A WHAT Blog?

Welcome to my blog all about my car-related adventures! I’m so glad you could join us!

A book blog? Really? Whatever gave you that idea? Oh, right”¦the title“¦

Erm, well, uh”¦I have been reading, just not anything that really stands up for reviewing/discussion. Lots of fluffy Chiclets””er, Chick Lits””and the like. You would not catch me dead with a Harlequin Romance, or the gasping Barbara Cartland novels I loved as a pre-teen, but give me a 30-ish career girl who can’t quite manage her career/relationships/shopping habits, and I’m there. What’s the difference? Oh, I don’t know. Are you saying I should give Harlequin another look?

Some time ago, I was on the phone with Ramona, and said something dismissive about TV-watching as escapism””an admittedly funny position for me to take, given that when the new Fall season starts, my TiVo will be recording on both channels most nights, and there are a few timeslots that may require a VCR-backup. Ramona came back with, “Well, what do you read for, if not escapism?” Hmm”¦good point. Most of my reading is about going to another time and place, living vicariously through people with glossier, and often messier, lives. I feel intuitively that reading, even escapist reading, is somehow “˜better’ than TV viewing, but perhaps I’m just being a book-snob? What do you think””is reading an inherently better way to “˜get away from it all’ than watching TV? Got anything to back up your (my) opinion, aside from long years of people saying so?

I hesitate to direct your attention to the Current Reads column there on the right, as CountessZ’s list puts mine to shame, but I will note that I’m currently taking another tour of Tuscany with Frances Mayes, and am finding it just as rich and delightful an experience as our first tour together. Bella Tuscany is focused almost entirely on their gardening efforts at Bramasole, so as soon as I’m finished with it, it’s going right in the mail to Ramona, my favorite gardener. (I would love to bring Frances and Ramona together in real life””I think they would get along famously.)

Cooler temps and a chance of sprinkles in Portland today, but summer returns with a vengeance for the weekend. Once the rains come back to stay, I’ll turn my attention from scatter-brained career gals looking for love to English people genteelly bumping each other off, and English detectives cleverly catching them. Around the time we get a good freeze, I might be able to consider weightier subjects””the history of the digit zero or The Americanization of Benjamin Franklin or perhaps an astronaut’s biography, or two.

Until then, stay shiny!

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2 Responses to A WHAT Blog?

  1. Ramona the Book Snob says:

    Of course reading is loftier escapism than tv. Whilst reading, you are using your own imagination to accompany the author’s words. Mindless tv does everything for you. Of course, the tv programs you/we watch are ok because they are “educational”. And when you are hooked on HGTV room and landscape makeovers, well, obviously, you have to have before and after pictures!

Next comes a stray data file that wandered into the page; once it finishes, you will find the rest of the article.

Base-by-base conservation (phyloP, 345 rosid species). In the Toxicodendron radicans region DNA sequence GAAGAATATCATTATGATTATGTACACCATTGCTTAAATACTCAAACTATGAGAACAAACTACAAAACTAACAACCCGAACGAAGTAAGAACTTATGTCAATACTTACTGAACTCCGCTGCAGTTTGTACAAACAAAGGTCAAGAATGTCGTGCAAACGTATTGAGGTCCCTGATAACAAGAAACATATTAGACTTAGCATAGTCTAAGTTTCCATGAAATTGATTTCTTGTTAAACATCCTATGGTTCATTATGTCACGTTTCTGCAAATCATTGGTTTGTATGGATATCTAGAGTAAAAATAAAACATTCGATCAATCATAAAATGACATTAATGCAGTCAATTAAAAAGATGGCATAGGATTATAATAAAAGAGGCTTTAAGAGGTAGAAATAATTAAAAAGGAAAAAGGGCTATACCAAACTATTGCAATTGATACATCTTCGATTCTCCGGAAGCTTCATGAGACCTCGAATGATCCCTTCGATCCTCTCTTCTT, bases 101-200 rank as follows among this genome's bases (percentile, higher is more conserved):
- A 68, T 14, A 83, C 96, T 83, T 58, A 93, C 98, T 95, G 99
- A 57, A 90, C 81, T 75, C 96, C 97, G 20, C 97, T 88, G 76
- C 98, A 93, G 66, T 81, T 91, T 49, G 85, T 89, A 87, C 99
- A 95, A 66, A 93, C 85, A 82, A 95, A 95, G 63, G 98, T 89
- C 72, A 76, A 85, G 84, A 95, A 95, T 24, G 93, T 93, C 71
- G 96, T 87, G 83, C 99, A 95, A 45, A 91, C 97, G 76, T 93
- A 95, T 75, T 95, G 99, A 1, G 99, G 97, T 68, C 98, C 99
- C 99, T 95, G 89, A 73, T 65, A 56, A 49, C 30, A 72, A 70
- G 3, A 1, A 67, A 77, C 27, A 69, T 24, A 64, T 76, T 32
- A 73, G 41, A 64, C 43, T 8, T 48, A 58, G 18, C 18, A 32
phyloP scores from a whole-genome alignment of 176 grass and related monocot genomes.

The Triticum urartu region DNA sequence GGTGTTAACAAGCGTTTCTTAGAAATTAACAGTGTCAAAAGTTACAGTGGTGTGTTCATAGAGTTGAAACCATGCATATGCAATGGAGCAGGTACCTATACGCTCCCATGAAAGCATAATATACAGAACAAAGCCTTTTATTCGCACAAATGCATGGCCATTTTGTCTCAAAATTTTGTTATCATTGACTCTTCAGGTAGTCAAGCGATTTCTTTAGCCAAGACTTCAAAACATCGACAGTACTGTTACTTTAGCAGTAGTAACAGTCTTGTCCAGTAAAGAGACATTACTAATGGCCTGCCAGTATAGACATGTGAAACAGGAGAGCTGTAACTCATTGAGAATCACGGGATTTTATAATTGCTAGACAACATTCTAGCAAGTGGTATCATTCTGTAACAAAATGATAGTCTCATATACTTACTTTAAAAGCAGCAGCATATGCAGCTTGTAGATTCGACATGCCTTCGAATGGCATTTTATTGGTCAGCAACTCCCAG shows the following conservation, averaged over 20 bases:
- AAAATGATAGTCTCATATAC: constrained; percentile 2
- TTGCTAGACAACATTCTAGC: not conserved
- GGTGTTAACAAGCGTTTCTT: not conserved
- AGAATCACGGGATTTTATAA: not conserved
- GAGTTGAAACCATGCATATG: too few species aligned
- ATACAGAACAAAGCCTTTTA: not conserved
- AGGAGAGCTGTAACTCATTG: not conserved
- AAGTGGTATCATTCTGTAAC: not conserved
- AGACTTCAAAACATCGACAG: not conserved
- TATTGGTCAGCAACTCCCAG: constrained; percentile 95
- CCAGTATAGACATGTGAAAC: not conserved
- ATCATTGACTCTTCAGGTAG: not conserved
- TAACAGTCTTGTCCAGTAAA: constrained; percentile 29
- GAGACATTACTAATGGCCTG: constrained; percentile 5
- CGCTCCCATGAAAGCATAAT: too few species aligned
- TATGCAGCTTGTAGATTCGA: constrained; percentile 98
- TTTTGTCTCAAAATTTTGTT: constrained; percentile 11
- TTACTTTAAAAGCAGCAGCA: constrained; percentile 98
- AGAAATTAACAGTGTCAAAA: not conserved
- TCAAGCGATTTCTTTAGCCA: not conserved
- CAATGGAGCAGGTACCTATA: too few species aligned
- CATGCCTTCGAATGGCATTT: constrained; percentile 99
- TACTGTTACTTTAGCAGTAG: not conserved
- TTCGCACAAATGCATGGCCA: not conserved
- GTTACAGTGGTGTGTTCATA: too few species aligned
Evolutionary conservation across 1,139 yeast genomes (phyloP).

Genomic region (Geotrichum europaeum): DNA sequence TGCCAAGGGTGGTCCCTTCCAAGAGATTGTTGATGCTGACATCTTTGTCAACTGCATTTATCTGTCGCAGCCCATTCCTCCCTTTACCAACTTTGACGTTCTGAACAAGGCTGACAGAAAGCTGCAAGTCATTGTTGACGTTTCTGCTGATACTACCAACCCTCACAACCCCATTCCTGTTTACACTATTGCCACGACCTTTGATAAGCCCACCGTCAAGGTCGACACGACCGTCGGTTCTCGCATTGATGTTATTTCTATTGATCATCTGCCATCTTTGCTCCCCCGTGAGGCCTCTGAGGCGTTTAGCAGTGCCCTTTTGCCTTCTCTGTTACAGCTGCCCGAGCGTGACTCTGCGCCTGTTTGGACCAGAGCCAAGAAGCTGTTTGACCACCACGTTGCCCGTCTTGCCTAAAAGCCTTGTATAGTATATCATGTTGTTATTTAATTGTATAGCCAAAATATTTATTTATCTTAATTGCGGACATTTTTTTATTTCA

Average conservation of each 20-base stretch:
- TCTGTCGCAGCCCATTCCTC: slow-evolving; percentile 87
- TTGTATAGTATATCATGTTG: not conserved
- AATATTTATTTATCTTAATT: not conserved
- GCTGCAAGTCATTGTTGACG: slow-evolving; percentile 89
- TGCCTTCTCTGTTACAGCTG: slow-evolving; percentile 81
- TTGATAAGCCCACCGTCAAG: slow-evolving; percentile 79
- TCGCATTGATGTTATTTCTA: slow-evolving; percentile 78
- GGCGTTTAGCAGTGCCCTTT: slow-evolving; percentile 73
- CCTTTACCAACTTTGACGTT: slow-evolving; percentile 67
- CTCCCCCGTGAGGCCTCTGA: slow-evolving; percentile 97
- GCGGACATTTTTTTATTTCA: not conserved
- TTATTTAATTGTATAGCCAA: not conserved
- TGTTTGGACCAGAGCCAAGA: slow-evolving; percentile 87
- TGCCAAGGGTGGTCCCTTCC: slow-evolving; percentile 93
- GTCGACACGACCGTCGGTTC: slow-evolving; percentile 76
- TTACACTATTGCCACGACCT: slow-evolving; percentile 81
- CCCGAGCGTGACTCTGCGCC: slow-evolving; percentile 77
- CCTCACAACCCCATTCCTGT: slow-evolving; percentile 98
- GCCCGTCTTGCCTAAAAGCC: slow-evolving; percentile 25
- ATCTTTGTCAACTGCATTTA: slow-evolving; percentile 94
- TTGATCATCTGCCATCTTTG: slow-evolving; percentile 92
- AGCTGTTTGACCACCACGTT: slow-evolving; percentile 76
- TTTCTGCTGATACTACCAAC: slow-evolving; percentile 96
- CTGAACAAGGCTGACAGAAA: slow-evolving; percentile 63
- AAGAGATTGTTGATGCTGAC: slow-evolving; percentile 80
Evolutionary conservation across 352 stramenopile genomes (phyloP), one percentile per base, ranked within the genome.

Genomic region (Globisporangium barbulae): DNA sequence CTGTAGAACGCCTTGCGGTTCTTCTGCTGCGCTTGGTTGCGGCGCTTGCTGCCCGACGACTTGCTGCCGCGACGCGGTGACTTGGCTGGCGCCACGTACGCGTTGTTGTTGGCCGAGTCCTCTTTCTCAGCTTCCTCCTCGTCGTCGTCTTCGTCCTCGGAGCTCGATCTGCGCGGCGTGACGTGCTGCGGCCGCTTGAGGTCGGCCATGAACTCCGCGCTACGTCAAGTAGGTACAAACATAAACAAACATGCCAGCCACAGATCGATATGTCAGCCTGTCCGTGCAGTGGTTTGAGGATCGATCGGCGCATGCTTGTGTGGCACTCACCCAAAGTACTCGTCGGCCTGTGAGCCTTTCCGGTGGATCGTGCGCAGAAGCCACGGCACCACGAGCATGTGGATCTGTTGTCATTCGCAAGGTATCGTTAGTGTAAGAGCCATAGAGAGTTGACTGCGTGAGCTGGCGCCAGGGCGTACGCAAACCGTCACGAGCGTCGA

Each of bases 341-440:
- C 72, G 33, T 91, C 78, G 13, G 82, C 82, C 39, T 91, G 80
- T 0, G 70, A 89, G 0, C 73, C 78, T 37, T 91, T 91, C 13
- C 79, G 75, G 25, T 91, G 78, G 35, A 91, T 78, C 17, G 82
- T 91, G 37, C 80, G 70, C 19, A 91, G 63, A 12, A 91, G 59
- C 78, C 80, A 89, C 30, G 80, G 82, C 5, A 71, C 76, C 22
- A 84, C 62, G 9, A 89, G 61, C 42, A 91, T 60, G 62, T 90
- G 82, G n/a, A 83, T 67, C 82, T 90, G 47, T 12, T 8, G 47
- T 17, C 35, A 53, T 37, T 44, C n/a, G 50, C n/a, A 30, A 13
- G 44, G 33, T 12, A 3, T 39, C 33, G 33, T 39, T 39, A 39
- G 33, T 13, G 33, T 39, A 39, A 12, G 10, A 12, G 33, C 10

Before those fall rains and winter freezes take you back to ‘serious’ literature, take a day or two to enjoy Maggie Sefton’s knitting mysteries. They are quick reads, but should be so-o-o satisfying to you and Countess Z as you both knit, read and enjoy mysteries.
    Instead of re-reading ‘The Curious Incident of the Dog in the Night-time’, I’m on to ‘The Abortionist’s Daughter’. Happy reading from one book snob to another……

  2. CountessZ says:

    Ramona, make sure you tell us how The Abortionist’s Daughter is. I’ve been contemplating adding that to my list (which by this point is so long I’ll never get through it), so I’ll be curious to get your impressions.

    Kai, you and I have talked about this before — the serious vs. escapist reading and the assumed superiority of books over television. And though we love being TV junkies and relish a good Laura Zigman read from time to time, we too seem to easily fall into using language that is at times dismissive of our TV viewing (or occassional chic lit reading) ways.

    The way I think of it is very much the same way I think of my college education. It is all about approach. If you approach television with a blank, passive mind and are not interested in engaging with it, asking questions or using it as a tool for reflection and though provocation, then you are going to get nothing out of it. If you approach those things with an active mind, ready to ask questions, engage with the assumptions and reflect on what it is that speaks to us about those things, then it is not the waste of time our intellectual snobbery sometimes wants us to believe. These things *can* teach us to think about the structure of a story, to notice clues, process complex relationships, etc.

    I know we’ve said (and heard) it a million times, but a lot of things that are entertaining are also educational — even things that we don’t think of as educational. Yet, if we approach every story as if it were informing us about ourselves, the world we navigate and the people in it, then I think everything — even and maybe especially the escapist elements — are “important.”

    One of the English PhD programs I am considering has a very strong film component in their department. This is because they recognize that a carefully crafted narrative is a story, whether it is on paper, on screen or read aloud. Story is story. And story has always been the most powerful way to communicate information.

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